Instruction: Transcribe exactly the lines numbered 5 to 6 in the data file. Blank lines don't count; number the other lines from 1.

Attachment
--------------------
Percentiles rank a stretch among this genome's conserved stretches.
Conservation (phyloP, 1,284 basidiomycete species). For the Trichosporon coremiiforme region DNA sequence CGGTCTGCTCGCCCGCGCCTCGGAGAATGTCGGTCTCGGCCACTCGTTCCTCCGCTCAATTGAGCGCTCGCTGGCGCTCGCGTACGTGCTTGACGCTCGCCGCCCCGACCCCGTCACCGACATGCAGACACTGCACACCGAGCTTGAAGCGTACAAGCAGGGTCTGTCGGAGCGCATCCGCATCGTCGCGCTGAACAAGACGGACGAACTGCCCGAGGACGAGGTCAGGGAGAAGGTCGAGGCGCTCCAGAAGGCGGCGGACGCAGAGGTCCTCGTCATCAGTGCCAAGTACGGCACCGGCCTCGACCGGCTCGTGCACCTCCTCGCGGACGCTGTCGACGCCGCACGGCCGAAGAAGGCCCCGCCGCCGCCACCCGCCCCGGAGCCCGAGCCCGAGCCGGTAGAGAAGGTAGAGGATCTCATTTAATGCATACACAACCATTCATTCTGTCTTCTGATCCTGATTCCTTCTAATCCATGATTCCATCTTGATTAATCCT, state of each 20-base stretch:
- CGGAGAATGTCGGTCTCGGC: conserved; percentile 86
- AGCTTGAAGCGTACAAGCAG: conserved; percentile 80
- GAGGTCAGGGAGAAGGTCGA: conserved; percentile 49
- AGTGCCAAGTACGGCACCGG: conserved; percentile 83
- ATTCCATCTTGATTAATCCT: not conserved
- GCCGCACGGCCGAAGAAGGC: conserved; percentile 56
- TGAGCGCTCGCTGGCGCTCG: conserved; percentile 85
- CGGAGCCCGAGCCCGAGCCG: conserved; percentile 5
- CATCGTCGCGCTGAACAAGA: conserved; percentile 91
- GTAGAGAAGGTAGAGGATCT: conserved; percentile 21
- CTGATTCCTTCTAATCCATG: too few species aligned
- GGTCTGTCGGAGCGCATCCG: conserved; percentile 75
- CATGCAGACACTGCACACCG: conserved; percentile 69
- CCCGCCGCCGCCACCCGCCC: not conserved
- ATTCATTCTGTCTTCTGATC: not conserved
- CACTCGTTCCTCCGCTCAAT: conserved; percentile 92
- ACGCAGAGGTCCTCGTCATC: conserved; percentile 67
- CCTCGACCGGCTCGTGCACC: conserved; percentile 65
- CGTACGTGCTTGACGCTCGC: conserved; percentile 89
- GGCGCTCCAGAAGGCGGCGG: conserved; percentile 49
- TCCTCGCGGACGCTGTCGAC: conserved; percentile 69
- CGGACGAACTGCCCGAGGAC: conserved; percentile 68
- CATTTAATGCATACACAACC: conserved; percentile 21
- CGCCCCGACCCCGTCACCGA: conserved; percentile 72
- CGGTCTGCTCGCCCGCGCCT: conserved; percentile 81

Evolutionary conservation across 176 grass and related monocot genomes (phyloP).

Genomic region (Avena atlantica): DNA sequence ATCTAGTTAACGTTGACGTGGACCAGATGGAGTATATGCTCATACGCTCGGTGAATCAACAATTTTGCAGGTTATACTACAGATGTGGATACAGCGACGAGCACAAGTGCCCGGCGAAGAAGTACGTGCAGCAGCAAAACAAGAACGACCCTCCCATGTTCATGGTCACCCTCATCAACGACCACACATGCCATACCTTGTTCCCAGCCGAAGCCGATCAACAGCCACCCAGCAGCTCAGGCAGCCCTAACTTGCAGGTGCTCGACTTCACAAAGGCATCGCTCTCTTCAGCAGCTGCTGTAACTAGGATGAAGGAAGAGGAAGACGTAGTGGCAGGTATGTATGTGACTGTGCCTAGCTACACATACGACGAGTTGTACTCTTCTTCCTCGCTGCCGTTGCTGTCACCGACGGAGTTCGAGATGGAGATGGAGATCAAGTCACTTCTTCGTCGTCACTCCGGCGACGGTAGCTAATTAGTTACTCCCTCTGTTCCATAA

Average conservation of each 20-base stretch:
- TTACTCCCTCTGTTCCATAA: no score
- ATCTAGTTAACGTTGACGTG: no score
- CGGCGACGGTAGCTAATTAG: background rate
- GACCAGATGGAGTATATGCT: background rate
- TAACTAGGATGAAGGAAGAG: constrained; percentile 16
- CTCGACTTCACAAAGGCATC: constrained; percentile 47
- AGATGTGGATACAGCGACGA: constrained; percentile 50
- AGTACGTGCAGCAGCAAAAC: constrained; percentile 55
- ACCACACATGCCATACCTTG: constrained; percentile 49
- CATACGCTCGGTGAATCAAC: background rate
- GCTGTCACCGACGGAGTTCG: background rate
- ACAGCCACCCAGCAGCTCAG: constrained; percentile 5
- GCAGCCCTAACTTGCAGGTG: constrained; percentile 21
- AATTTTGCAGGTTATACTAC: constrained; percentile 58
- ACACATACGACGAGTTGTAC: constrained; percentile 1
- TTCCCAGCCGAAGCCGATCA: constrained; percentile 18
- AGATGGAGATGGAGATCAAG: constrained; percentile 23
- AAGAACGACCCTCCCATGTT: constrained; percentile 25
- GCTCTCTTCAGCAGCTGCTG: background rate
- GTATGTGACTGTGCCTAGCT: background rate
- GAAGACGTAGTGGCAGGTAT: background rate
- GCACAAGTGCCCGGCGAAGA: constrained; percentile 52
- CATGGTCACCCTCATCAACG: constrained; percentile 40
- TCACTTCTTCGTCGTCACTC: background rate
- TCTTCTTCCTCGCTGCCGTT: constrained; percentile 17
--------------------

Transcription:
- GAGGTCAGGGAGAAGGTCGA: conserved; percentile 49
- AGTGCCAAGTACGGCACCGG: conserved; percentile 83